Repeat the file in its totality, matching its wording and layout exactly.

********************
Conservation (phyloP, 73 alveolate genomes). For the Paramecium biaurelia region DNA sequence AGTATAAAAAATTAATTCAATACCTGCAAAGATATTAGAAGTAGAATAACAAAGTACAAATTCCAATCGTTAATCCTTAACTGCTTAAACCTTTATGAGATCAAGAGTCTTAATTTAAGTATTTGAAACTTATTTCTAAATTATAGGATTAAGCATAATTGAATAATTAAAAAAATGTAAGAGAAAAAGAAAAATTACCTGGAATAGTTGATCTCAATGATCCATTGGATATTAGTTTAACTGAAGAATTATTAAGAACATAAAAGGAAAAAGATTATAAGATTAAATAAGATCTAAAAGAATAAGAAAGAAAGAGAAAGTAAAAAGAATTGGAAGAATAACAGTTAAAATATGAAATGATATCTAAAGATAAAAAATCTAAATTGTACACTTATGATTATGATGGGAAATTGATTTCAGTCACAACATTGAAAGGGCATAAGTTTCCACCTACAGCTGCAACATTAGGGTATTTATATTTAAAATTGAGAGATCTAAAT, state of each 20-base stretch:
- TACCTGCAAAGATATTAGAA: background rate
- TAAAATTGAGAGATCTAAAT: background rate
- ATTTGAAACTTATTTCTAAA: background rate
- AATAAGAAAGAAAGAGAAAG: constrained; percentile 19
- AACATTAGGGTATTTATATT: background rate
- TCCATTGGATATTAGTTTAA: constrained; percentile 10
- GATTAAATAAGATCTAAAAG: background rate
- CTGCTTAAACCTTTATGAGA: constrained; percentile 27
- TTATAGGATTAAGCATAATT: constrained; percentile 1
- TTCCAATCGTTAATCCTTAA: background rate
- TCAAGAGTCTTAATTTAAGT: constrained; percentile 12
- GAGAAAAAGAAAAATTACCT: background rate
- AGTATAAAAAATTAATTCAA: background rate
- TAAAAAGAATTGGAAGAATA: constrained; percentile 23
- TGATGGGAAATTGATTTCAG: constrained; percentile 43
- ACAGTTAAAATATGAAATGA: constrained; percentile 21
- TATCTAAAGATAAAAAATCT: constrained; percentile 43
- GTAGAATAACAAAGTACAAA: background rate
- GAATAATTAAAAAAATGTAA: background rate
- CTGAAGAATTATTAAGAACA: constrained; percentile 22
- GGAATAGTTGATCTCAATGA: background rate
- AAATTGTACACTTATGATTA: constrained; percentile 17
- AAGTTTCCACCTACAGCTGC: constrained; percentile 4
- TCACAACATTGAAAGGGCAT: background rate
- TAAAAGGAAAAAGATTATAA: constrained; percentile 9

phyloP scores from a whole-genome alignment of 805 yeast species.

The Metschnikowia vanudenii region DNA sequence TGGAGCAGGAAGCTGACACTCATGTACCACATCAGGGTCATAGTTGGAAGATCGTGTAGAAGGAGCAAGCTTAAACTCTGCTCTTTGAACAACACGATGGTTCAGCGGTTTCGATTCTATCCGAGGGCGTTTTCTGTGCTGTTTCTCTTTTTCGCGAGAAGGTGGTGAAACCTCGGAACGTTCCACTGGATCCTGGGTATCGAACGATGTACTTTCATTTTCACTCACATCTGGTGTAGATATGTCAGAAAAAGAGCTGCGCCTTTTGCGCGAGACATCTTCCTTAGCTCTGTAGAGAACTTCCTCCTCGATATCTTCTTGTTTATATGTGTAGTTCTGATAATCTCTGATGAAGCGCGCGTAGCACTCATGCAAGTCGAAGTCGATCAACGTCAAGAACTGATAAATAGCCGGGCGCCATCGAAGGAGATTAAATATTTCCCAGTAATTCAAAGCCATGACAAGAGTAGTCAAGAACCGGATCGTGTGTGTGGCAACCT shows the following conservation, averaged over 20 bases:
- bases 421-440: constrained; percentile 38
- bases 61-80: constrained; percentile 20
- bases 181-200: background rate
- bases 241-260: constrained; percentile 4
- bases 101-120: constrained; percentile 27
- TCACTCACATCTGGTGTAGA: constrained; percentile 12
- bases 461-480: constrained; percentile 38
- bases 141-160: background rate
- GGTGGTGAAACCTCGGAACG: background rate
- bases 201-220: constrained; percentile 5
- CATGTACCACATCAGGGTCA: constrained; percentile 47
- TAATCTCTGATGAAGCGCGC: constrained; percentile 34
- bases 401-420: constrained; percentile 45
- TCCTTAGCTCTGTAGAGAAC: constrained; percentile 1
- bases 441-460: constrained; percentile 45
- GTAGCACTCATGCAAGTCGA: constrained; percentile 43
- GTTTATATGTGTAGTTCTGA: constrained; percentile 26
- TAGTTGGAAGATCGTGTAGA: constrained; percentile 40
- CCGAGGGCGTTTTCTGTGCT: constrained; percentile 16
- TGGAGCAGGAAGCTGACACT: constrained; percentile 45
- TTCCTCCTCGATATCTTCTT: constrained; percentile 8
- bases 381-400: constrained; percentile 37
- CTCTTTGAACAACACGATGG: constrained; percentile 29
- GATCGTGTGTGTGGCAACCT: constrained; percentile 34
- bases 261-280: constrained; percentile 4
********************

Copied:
Conservation (phyloP, 73 alveolate genomes). For the Paramecium biaurelia region DNA sequence AGTATAAAAAATTAATTCAATACCTGCAAAGATATTAGAAGTAGAATAACAAAGTACAAATTCCAATCGTTAATCCTTAACTGCTTAAACCTTTATGAGATCAAGAGTCTTAATTTAAGTATTTGAAACTTATTTCTAAATTATAGGATTAAGCATAATTGAATAATTAAAAAAATGTAAGAGAAAAAGAAAAATTACCTGGAATAGTTGATCTCAATGATCCATTGGATATTAGTTTAACTGAAGAATTATTAAGAACATAAAAGGAAAAAGATTATAAGATTAAATAAGATCTAAAAGAATAAGAAAGAAAGAGAAAGTAAAAAGAATTGGAAGAATAACAGTTAAAATATGAAATGATATCTAAAGATAAAAAATCTAAATTGTACACTTATGATTATGATGGGAAATTGATTTCAGTCACAACATTGAAAGGGCATAAGTTTCCACCTACAGCTGCAACATTAGGGTATTTATATTTAAAATTGAGAGATCTAAAT, state of each 20-base stretch:
- TACCTGCAAAGATATTAGAA: background rate
- TAAAATTGAGAGATCTAAAT: background rate
- ATTTGAAACTTATTTCTAAA: background rate
- AATAAGAAAGAAAGAGAAAG: constrained; percentile 19
- AACATTAGGGTATTTATATT: background rate
- TCCATTGGATATTAGTTTAA: constrained; percentile 10
- GATTAAATAAGATCTAAAAG: background rate
- CTGCTTAAACCTTTATGAGA: constrained; percentile 27
- TTATAGGATTAAGCATAATT: constrained; percentile 1
- TTCCAATCGTTAATCCTTAA: background rate
- TCAAGAGTCTTAATTTAAGT: constrained; percentile 12
- GAGAAAAAGAAAAATTACCT: background rate
- AGTATAAAAAATTAATTCAA: background rate
- TAAAAAGAATTGGAAGAATA: constrained; percentile 23
- TGATGGGAAATTGATTTCAG: constrained; percentile 43
- ACAGTTAAAATATGAAATGA: constrained; percentile 21
- TATCTAAAGATAAAAAATCT: constrained; percentile 43
- GTAGAATAACAAAGTACAAA: background rate
- GAATAATTAAAAAAATGTAA: background rate
- CTGAAGAATTATTAAGAACA: constrained; percentile 22
- GGAATAGTTGATCTCAATGA: background rate
- AAATTGTACACTTATGATTA: constrained; percentile 17
- AAGTTTCCACCTACAGCTGC: constrained; percentile 4
- TCACAACATTGAAAGGGCAT: background rate
- TAAAAGGAAAAAGATTATAA: constrained; percentile 9

phyloP scores from a whole-genome alignment of 805 yeast species.

The Metschnikowia vanudenii region DNA sequence TGGAGCAGGAAGCTGACACTCATGTACCACATCAGGGTCATAGTTGGAAGATCGTGTAGAAGGAGCAAGCTTAAACTCTGCTCTTTGAACAACACGATGGTTCAGCGGTTTCGATTCTATCCGAGGGCGTTTTCTGTGCTGTTTCTCTTTTTCGCGAGAAGGTGGTGAAACCTCGGAACGTTCCACTGGATCCTGGGTATCGAACGATGTACTTTCATTTTCACTCACATCTGGTGTAGATATGTCAGAAAAAGAGCTGCGCCTTTTGCGCGAGACATCTTCCTTAGCTCTGTAGAGAACTTCCTCCTCGATATCTTCTTGTTTATATGTGTAGTTCTGATAATCTCTGATGAAGCGCGCGTAGCACTCATGCAAGTCGAAGTCGATCAACGTCAAGAACTGATAAATAGCCGGGCGCCATCGAAGGAGATTAAATATTTCCCAGTAATTCAAAGCCATGACAAGAGTAGTCAAGAACCGGATCGTGTGTGTGGCAACCT shows the following conservation, averaged over 20 bases:
- bases 421-440: constrained; percentile 38
- bases 61-80: constrained; percentile 20
- bases 181-200: background rate
- bases 241-260: constrained; percentile 4
- bases 101-120: constrained; percentile 27
- TCACTCACATCTGGTGTAGA: constrained; percentile 12
- bases 461-480: constrained; percentile 38
- bases 141-160: background rate
- GGTGGTGAAACCTCGGAACG: background rate
- bases 201-220: constrained; percentile 5
- CATGTACCACATCAGGGTCA: constrained; percentile 47
- TAATCTCTGATGAAGCGCGC: constrained; percentile 34
- bases 401-420: constrained; percentile 45
- TCCTTAGCTCTGTAGAGAAC: constrained; percentile 1
- bases 441-460: constrained; percentile 45
- GTAGCACTCATGCAAGTCGA: constrained; percentile 43
- GTTTATATGTGTAGTTCTGA: constrained; percentile 26
- TAGTTGGAAGATCGTGTAGA: constrained; percentile 40
- CCGAGGGCGTTTTCTGTGCT: constrained; percentile 16
- TGGAGCAGGAAGCTGACACT: constrained; percentile 45
- TTCCTCCTCGATATCTTCTT: constrained; percentile 8
- bases 381-400: constrained; percentile 37
- CTCTTTGAACAACACGATGG: constrained; percentile 29
- GATCGTGTGTGTGGCAACCT: constrained; percentile 34
- bases 261-280: constrained; percentile 4